Jennifer Rubin is the token conservative at the Washington Post. I hate to put it like that, but it really is the case. The issue is, I’m not sure whether this is the WaPo trying to maintain some level of “balance” by hiring somebody so dramatically against everything the rest of the paper stands for (i.e. honest reporting and commentary), or whether this is some sort of demonstration of their liberal bias in that they skipped over a number of intelligent, thoughtful conservative voices in favor of the most clownish possible figure, channeling Voltaire.
Today’s latest bit of pointless outrage comes in an article where she rages against the Hagel confirmation yesterday, which she is sure (like many of her colleagues) is a portent of certain doom that has split the world into two convenient, easy to understand camps.
Let’s be clear: We have two parties: the Hagel Democrats and the pro-Israel Republicans. Only one party considers national security serious enough to place it above loyalty to the White House. One can hardly wait for the Hagel Democrats to appear at the impotent AIPAC’s conference next month to express their support for robust Israel-U.S. relations.
That’s right, Jennifer. Everybody who disagrees with you is a) pro-Hagel, b) anti-Israel, and c) a Democrat. Because those are all really the same thing in Jennifer Rubin’s world, a simplistic place where all things are black and white: either you are on her team about everything, or you are the enemy.
She also makes the effort to talk to a few people about the confirmation. The first group she turns to is the National Jewish Democratic Committee, who had unsurprisingly positive things to say about Hagel’s confirmation. While I consider this somewhat lazy reporting in that she went to a source that she could pretty much get the expected result from (it has “Democratic” in the name), at least they are part of the “Jewish lobby” that Hagel commented on and those like Rubin have taken upon themselves to be offended on their behalf.
However, if speaking to a specifically Democratic group to get a predictably supportive quote is lazy, the next source is sinfully slothful. Rubin goes to get a quote from Concerned Women for America, the radically right-wing group started by Tim LaHaye’s wife (who travels around the country trying to talk women into staying home) that are primarily an anti-abortion lobby.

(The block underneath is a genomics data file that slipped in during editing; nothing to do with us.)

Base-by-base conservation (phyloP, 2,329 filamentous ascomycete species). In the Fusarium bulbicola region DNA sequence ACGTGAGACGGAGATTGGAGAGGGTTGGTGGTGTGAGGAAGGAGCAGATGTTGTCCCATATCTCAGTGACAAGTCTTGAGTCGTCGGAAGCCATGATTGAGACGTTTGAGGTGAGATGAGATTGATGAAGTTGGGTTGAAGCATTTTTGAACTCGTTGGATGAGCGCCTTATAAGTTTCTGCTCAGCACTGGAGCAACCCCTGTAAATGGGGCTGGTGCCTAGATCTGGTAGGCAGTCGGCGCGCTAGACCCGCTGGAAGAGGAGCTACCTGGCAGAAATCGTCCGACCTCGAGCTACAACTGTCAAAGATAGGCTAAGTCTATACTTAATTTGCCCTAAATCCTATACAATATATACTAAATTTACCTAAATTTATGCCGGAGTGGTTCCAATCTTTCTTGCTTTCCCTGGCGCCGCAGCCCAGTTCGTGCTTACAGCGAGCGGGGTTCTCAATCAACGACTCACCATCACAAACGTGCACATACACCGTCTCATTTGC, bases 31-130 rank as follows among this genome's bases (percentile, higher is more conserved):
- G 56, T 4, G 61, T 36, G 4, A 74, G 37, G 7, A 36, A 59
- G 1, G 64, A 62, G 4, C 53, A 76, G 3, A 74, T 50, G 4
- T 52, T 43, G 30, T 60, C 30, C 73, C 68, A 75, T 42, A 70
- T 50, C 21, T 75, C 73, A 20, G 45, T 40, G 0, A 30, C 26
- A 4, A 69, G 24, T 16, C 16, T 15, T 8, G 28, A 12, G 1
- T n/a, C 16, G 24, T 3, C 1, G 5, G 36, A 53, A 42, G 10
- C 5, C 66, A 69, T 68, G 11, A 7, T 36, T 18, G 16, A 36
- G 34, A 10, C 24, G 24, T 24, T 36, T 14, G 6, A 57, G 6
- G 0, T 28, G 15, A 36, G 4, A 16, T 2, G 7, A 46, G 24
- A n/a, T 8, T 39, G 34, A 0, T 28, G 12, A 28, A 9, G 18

Was Glenn Beck not available for comment? Did the Family Research Counsel not have a statement? Perhaps Mrs. Betty Bowers would have had something to say?
Or, more likely, Rubin couldn’t find anything significantly inflammatory enough to match the rage burning inside of her among actual Jewish groups, so she went to a reliably batshit source to give a reliably batshit statement that matched with her reliably batshit worldview.
Conor Friedersdorf at The Atlantic does a good job of indexing all of Rubin’s reassurances leading up to this confirmation that it wouldn’t happen, and of course it did. But it’s funny to see how often she skewed or simply invented “facts” in an effort to convince her readers (and possibly herself) that the thing they want is totes likely. It reminds me of when she admitted to lying about the campaign to give the impression that Romney was winning, even when she knew he wasn’t.
That’s ultimately the reason why it’s so baffling that the WaPo keeps a buffoon like Rubin on it’s staff. They know that she has a recorded habit of aggressively denying realities that don’t break her way, and when she inevitably turns out to be wrong, she sets her hair on fire and runs around screaming about the end of the world.
This is not me calling for the Washington Post to fire Rubin. This is me asking what responsible news outlet wouldn’t have already?